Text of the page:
Mourning doves mainly eat seeds, which they collect in the crop and then digest later while resting. One mourning dove was found with 17,200 bluegrass seeds in its crop, which makes me wonder how much 17,200 bluegrass seeds would weigh. This information was not obtained in a 1 minute google search, so it will go unanswered mainly because it’s late and I’m tired. Lead poisoning is a problem in mourning doves because they eat off the ground. Records indicate ingestion by some doves of greater than 40 pellets.
Mourning doves are the leading game bird, with estimates of 20-45 million hunted every year, for both meat and sport. The latter of which adds yet another reason to move to the U.P., seeing how as how mourning doves are currently not (legally) hunted in Michigan. I did learn from one individual that ate mourning doves to survive, that the meat was the toughest meat she had ever eaten. Now whether this is the birds fault or the fault of her cooking skills, she did not know. Either way, I’m pretty sure I will not find out unless I become as unfortunate as she was at that time and need to hunt mourning doves for survival.
Hunting and lead poisoning are not the only dangers to mourning doves. In fact, they have a death rate of 50-60% annually. The average life expectancy is only 1.5 years. They fall victim to all the normal causes of death that birds face including, raptors, cats, cars, weather and so on. One defense mechanism they have are loosely attached feathers that allows lucky birds to pull free from predators. They can also fly 55 m.p.h., helping them elude some predators. On a bright note, however, the record for wild bird lifespan in north america belongs to a 31 year old mourning dove. (I think this is true, or I read wrong and it is just the record for mourning doves, but either way pretty impressive.)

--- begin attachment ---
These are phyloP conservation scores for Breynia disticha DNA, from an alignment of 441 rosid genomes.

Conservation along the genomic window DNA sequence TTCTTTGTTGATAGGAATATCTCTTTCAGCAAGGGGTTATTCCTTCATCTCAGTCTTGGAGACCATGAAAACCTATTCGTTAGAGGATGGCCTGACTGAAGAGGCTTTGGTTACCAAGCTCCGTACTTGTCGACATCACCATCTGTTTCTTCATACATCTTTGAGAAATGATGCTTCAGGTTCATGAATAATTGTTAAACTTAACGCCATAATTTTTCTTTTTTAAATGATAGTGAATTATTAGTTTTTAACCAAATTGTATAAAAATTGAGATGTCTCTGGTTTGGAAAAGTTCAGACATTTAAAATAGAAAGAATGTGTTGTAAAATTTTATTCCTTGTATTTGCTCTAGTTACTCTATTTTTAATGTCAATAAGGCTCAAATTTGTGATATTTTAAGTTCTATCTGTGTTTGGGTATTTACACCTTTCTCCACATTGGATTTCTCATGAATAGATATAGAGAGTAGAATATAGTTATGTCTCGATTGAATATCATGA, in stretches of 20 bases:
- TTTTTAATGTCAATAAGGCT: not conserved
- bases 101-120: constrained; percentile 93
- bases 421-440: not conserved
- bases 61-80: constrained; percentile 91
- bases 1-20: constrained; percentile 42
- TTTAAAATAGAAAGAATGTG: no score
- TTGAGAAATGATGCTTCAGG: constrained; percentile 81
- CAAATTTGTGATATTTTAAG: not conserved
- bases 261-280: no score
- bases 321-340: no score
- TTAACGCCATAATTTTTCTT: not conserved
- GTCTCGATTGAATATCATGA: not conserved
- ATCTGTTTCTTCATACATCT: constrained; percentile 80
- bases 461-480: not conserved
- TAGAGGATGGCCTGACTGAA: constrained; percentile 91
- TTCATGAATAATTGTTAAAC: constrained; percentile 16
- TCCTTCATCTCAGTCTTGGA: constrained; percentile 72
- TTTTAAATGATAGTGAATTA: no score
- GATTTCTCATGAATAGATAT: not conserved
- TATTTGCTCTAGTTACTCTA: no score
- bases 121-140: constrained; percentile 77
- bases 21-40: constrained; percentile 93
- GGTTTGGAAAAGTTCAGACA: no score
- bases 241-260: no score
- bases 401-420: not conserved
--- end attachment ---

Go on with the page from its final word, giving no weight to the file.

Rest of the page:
Reading about the mourning dove was interesting and also gave me fun facts which I have already been able to use in everyday conversation. Just the other day Hawaii was brought up and I had the pleasure to inform those around me that mourning doves were introduced there in 1963 and a small population still resides there. A few other gems I’ve got in my back pocket just itching to get out are that mourning doves suck up water to drink and they pant like dogs instead of sweating. A quick search on mourning doves in popular culture lead me to a quote from Mourning Dove the Native American, “Everything on the Earth has a purpose, every disease an herb to cure it and every person a mission. This is the Indian theory of existence.” This months mourning dove mission is complete and now, if time allows, dark-eyed juncos are next.
Peterson, R.T. (1990). Western Birds. New York: Houghton Mifflin Company.
Kaufman, K. (2011). Field Guide to Advanced Birding. New York: Houghton Mifflin Company.
Sibley, D.A. (2014). The Sibley Guide to Birds, 2nd Edition. New York: Random House.